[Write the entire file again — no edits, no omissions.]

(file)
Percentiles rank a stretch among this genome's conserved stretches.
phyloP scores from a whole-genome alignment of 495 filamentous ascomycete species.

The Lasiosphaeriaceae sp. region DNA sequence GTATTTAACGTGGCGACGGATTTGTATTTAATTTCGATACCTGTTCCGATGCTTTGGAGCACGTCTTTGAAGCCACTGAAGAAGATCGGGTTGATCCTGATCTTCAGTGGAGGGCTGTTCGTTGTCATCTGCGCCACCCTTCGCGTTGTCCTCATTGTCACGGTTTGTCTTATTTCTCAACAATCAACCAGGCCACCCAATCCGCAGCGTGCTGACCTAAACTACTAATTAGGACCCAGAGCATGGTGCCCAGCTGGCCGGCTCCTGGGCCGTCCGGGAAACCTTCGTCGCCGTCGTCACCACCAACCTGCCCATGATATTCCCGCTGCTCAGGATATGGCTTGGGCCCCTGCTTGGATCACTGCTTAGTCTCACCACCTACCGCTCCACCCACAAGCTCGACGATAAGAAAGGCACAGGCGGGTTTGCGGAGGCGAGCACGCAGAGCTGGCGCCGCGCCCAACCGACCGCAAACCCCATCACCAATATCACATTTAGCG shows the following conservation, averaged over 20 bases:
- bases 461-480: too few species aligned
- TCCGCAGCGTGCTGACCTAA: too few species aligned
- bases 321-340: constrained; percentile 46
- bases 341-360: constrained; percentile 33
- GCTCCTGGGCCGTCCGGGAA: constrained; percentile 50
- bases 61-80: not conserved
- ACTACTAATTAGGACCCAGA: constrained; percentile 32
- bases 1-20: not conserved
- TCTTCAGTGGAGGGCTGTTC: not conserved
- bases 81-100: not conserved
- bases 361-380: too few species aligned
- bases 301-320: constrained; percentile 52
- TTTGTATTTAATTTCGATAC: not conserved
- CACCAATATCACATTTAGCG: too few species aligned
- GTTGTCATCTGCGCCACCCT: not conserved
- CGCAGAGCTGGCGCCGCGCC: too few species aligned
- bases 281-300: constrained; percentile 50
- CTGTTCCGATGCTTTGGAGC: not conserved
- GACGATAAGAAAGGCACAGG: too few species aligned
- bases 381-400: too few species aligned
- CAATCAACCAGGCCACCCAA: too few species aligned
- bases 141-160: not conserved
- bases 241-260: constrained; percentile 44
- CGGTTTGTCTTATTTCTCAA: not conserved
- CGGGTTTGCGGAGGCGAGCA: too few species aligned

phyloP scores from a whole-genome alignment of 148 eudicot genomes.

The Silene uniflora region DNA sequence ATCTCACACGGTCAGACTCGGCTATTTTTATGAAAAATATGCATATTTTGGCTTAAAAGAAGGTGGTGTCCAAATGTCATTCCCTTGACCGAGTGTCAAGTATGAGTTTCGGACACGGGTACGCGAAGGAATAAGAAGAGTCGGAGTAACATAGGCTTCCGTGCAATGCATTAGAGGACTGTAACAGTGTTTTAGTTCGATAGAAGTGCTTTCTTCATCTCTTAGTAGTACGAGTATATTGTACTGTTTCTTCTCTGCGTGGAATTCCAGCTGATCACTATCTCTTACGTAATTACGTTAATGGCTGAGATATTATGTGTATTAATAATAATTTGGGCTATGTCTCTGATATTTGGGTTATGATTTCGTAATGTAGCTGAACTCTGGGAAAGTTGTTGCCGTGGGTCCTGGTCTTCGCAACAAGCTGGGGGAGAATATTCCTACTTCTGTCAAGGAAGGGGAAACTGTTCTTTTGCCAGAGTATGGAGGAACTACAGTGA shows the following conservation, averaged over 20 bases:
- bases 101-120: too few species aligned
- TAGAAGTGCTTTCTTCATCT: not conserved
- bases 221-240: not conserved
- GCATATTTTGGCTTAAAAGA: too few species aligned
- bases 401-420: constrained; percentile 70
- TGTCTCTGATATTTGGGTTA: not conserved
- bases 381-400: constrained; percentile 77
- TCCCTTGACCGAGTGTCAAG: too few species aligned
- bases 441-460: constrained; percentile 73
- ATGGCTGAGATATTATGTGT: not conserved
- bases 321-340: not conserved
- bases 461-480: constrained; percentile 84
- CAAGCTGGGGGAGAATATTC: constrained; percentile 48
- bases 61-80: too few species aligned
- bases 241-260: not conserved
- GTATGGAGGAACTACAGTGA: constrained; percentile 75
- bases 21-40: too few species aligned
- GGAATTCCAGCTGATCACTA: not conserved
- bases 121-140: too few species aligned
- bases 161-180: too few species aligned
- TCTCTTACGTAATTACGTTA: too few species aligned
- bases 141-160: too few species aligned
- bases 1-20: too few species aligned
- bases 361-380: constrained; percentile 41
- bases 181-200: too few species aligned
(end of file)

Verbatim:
Percentiles rank a stretch among this genome's conserved stretches.
phyloP scores from a whole-genome alignment of 495 filamentous ascomycete species.

The Lasiosphaeriaceae sp. region DNA sequence GTATTTAACGTGGCGACGGATTTGTATTTAATTTCGATACCTGTTCCGATGCTTTGGAGCACGTCTTTGAAGCCACTGAAGAAGATCGGGTTGATCCTGATCTTCAGTGGAGGGCTGTTCGTTGTCATCTGCGCCACCCTTCGCGTTGTCCTCATTGTCACGGTTTGTCTTATTTCTCAACAATCAACCAGGCCACCCAATCCGCAGCGTGCTGACCTAAACTACTAATTAGGACCCAGAGCATGGTGCCCAGCTGGCCGGCTCCTGGGCCGTCCGGGAAACCTTCGTCGCCGTCGTCACCACCAACCTGCCCATGATATTCCCGCTGCTCAGGATATGGCTTGGGCCCCTGCTTGGATCACTGCTTAGTCTCACCACCTACCGCTCCACCCACAAGCTCGACGATAAGAAAGGCACAGGCGGGTTTGCGGAGGCGAGCACGCAGAGCTGGCGCCGCGCCCAACCGACCGCAAACCCCATCACCAATATCACATTTAGCG shows the following conservation, averaged over 20 bases:
- bases 461-480: too few species aligned
- TCCGCAGCGTGCTGACCTAA: too few species aligned
- bases 321-340: constrained; percentile 46
- bases 341-360: constrained; percentile 33
- GCTCCTGGGCCGTCCGGGAA: constrained; percentile 50
- bases 61-80: not conserved
- ACTACTAATTAGGACCCAGA: constrained; percentile 32
- bases 1-20: not conserved
- TCTTCAGTGGAGGGCTGTTC: not conserved
- bases 81-100: not conserved
- bases 361-380: too few species aligned
- bases 301-320: constrained; percentile 52
- TTTGTATTTAATTTCGATAC: not conserved
- CACCAATATCACATTTAGCG: too few species aligned
- GTTGTCATCTGCGCCACCCT: not conserved
- CGCAGAGCTGGCGCCGCGCC: too few species aligned
- bases 281-300: constrained; percentile 50
- CTGTTCCGATGCTTTGGAGC: not conserved
- GACGATAAGAAAGGCACAGG: too few species aligned
- bases 381-400: too few species aligned
- CAATCAACCAGGCCACCCAA: too few species aligned
- bases 141-160: not conserved
- bases 241-260: constrained; percentile 44
- CGGTTTGTCTTATTTCTCAA: not conserved
- CGGGTTTGCGGAGGCGAGCA: too few species aligned

phyloP scores from a whole-genome alignment of 148 eudicot genomes.

The Silene uniflora region DNA sequence ATCTCACACGGTCAGACTCGGCTATTTTTATGAAAAATATGCATATTTTGGCTTAAAAGAAGGTGGTGTCCAAATGTCATTCCCTTGACCGAGTGTCAAGTATGAGTTTCGGACACGGGTACGCGAAGGAATAAGAAGAGTCGGAGTAACATAGGCTTCCGTGCAATGCATTAGAGGACTGTAACAGTGTTTTAGTTCGATAGAAGTGCTTTCTTCATCTCTTAGTAGTACGAGTATATTGTACTGTTTCTTCTCTGCGTGGAATTCCAGCTGATCACTATCTCTTACGTAATTACGTTAATGGCTGAGATATTATGTGTATTAATAATAATTTGGGCTATGTCTCTGATATTTGGGTTATGATTTCGTAATGTAGCTGAACTCTGGGAAAGTTGTTGCCGTGGGTCCTGGTCTTCGCAACAAGCTGGGGGAGAATATTCCTACTTCTGTCAAGGAAGGGGAAACTGTTCTTTTGCCAGAGTATGGAGGAACTACAGTGA shows the following conservation, averaged over 20 bases:
- bases 101-120: too few species aligned
- TAGAAGTGCTTTCTTCATCT: not conserved
- bases 221-240: not conserved
- GCATATTTTGGCTTAAAAGA: too few species aligned
- bases 401-420: constrained; percentile 70
- TGTCTCTGATATTTGGGTTA: not conserved
- bases 381-400: constrained; percentile 77
- TCCCTTGACCGAGTGTCAAG: too few species aligned
- bases 441-460: constrained; percentile 73
- ATGGCTGAGATATTATGTGT: not conserved
- bases 321-340: not conserved
- bases 461-480: constrained; percentile 84
- CAAGCTGGGGGAGAATATTC: constrained; percentile 48
- bases 61-80: too few species aligned
- bases 241-260: not conserved
- GTATGGAGGAACTACAGTGA: constrained; percentile 75
- bases 21-40: too few species aligned
- GGAATTCCAGCTGATCACTA: not conserved
- bases 121-140: too few species aligned
- bases 161-180: too few species aligned
- TCTCTTACGTAATTACGTTA: too few species aligned
- bases 141-160: too few species aligned
- bases 1-20: too few species aligned
- bases 361-380: constrained; percentile 41
- bases 181-200: too few species aligned